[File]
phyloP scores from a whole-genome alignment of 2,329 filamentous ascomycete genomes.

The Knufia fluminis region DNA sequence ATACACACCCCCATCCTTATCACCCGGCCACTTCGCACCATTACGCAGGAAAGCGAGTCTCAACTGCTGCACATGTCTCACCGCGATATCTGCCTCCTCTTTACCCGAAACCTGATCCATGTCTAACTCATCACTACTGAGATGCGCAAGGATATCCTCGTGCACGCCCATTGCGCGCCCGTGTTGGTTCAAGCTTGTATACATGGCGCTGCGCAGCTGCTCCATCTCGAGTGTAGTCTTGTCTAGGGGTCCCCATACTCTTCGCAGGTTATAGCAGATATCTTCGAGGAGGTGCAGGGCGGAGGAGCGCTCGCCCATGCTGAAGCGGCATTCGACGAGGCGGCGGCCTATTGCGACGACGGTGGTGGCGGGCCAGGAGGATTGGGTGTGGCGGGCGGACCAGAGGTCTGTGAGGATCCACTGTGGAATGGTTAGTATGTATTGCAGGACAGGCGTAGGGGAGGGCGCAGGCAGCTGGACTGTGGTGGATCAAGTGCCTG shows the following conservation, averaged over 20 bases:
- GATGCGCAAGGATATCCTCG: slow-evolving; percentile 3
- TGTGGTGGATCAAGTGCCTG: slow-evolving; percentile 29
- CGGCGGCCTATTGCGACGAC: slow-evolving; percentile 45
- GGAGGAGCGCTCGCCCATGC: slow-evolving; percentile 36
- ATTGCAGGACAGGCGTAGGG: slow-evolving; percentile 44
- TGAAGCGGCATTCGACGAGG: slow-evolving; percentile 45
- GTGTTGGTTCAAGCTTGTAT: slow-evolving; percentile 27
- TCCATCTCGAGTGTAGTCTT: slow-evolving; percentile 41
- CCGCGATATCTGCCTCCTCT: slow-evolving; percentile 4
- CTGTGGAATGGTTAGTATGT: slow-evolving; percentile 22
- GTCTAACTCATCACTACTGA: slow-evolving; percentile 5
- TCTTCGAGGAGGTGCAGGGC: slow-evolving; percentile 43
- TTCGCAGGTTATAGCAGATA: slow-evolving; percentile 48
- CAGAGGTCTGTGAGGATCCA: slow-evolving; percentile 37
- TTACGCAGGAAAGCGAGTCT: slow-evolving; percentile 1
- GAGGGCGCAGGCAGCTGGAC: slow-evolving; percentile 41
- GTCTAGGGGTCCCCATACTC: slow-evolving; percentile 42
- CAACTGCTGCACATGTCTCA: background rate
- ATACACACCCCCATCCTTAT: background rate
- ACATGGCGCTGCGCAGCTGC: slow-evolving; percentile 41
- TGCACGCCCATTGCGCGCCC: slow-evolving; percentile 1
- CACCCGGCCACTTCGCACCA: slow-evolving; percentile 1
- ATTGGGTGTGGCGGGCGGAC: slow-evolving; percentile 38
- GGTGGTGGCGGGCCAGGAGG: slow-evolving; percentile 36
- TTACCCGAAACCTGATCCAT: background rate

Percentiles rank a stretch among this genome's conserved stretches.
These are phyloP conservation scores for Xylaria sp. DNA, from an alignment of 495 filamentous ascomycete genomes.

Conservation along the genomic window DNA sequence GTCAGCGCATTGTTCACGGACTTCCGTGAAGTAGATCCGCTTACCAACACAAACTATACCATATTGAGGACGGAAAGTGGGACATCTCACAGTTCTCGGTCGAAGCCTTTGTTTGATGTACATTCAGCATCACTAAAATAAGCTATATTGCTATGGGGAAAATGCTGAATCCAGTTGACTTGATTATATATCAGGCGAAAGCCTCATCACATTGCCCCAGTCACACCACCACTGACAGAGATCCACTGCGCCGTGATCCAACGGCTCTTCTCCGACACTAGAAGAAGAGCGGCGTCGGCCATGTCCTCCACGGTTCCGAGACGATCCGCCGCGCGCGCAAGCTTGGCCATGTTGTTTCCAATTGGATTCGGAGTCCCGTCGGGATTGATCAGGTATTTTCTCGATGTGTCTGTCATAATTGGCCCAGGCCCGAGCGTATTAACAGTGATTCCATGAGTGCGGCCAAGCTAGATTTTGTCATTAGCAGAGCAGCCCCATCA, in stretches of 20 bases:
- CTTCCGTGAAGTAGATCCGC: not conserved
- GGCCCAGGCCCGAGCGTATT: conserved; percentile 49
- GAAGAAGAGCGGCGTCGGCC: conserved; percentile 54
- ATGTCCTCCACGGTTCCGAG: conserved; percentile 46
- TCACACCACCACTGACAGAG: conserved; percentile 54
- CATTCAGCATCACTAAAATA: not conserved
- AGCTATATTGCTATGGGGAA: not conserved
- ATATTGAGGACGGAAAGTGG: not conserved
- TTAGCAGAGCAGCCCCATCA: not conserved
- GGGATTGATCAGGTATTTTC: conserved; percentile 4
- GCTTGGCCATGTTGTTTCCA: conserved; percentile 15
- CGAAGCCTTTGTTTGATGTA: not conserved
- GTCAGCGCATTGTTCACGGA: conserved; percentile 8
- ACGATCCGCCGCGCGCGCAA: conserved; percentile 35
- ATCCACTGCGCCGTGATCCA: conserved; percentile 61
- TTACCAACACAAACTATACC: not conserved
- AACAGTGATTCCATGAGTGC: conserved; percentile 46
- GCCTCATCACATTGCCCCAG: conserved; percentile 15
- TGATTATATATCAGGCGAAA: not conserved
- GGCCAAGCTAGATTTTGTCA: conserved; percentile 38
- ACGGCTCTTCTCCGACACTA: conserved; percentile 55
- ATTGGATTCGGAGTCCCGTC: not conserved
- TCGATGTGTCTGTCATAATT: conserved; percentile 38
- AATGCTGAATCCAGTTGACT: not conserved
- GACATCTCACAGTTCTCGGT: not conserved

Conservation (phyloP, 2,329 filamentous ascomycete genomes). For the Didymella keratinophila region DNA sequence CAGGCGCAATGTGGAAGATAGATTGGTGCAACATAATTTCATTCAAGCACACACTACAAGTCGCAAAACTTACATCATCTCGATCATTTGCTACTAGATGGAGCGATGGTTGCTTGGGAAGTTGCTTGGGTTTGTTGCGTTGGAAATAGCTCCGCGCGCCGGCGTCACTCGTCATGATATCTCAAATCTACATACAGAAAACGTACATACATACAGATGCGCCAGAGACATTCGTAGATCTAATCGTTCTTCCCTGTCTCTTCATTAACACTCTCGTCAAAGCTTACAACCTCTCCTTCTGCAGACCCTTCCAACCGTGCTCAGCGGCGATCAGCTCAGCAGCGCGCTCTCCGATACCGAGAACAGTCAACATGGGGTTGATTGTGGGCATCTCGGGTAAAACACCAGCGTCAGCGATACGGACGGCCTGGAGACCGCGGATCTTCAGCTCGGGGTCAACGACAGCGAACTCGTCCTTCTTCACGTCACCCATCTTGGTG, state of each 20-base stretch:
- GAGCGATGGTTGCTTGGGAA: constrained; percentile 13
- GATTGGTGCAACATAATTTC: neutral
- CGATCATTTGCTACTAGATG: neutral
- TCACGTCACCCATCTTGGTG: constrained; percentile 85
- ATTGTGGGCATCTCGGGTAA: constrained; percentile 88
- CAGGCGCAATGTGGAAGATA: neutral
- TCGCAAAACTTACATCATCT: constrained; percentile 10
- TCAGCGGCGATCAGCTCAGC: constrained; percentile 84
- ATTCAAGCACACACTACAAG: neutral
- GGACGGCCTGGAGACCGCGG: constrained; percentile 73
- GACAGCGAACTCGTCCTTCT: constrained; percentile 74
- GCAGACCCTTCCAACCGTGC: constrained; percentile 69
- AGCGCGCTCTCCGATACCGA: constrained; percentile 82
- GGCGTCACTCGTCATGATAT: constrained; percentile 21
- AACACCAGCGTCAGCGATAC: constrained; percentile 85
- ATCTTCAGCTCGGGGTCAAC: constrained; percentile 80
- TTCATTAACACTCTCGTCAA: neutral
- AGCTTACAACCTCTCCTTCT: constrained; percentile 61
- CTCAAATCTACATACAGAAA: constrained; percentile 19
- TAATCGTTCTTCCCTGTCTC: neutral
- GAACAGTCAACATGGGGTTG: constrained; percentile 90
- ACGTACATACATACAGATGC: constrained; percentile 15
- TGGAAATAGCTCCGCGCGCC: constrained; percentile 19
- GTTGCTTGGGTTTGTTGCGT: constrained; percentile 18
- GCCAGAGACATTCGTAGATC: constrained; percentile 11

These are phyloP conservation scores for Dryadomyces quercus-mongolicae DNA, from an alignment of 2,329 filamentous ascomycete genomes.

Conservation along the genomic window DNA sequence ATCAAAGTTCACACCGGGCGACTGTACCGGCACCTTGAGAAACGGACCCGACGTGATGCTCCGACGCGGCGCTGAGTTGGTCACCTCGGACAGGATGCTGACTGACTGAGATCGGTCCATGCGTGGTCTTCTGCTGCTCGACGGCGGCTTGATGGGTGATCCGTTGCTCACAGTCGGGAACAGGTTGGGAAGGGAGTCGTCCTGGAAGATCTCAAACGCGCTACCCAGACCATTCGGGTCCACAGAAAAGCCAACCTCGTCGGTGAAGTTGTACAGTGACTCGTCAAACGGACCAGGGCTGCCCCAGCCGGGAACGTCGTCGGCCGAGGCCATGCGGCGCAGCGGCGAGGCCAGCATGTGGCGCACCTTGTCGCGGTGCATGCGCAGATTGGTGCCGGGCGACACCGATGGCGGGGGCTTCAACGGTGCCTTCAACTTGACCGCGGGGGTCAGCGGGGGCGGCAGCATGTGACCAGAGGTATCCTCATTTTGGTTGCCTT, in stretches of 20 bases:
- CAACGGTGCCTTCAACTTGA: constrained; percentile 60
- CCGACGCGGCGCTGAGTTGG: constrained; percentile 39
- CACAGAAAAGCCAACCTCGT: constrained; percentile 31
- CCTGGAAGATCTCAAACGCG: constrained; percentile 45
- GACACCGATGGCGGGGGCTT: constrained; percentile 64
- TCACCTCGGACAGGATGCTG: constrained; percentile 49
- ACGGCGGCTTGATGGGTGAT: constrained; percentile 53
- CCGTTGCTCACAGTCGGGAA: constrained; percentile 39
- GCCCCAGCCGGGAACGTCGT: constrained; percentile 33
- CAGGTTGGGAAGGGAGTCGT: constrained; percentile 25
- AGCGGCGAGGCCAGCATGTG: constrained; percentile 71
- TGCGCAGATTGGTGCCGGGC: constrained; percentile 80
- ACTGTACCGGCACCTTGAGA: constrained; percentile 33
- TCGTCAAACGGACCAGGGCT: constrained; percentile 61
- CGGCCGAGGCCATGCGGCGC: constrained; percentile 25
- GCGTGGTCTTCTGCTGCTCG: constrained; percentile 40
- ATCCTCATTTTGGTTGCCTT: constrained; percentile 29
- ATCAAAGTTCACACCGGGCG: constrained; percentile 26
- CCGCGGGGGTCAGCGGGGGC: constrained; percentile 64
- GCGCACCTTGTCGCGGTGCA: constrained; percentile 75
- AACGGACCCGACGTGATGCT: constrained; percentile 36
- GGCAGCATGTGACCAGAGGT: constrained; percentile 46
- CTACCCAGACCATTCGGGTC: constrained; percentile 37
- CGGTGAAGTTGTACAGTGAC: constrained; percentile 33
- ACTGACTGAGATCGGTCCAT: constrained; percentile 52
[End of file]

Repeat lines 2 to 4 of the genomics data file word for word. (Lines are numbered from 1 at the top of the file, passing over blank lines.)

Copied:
The Knufia fluminis region DNA sequence ATACACACCCCCATCCTTATCACCCGGCCACTTCGCACCATTACGCAGGAAAGCGAGTCTCAACTGCTGCACATGTCTCACCGCGATATCTGCCTCCTCTTTACCCGAAACCTGATCCATGTCTAACTCATCACTACTGAGATGCGCAAGGATATCCTCGTGCACGCCCATTGCGCGCCCGTGTTGGTTCAAGCTTGTATACATGGCGCTGCGCAGCTGCTCCATCTCGAGTGTAGTCTTGTCTAGGGGTCCCCATACTCTTCGCAGGTTATAGCAGATATCTTCGAGGAGGTGCAGGGCGGAGGAGCGCTCGCCCATGCTGAAGCGGCATTCGACGAGGCGGCGGCCTATTGCGACGACGGTGGTGGCGGGCCAGGAGGATTGGGTGTGGCGGGCGGACCAGAGGTCTGTGAGGATCCACTGTGGAATGGTTAGTATGTATTGCAGGACAGGCGTAGGGGAGGGCGCAGGCAGCTGGACTGTGGTGGATCAAGTGCCTG shows the following conservation, averaged over 20 bases:
- GATGCGCAAGGATATCCTCG: slow-evolving; percentile 3
- TGTGGTGGATCAAGTGCCTG: slow-evolving; percentile 29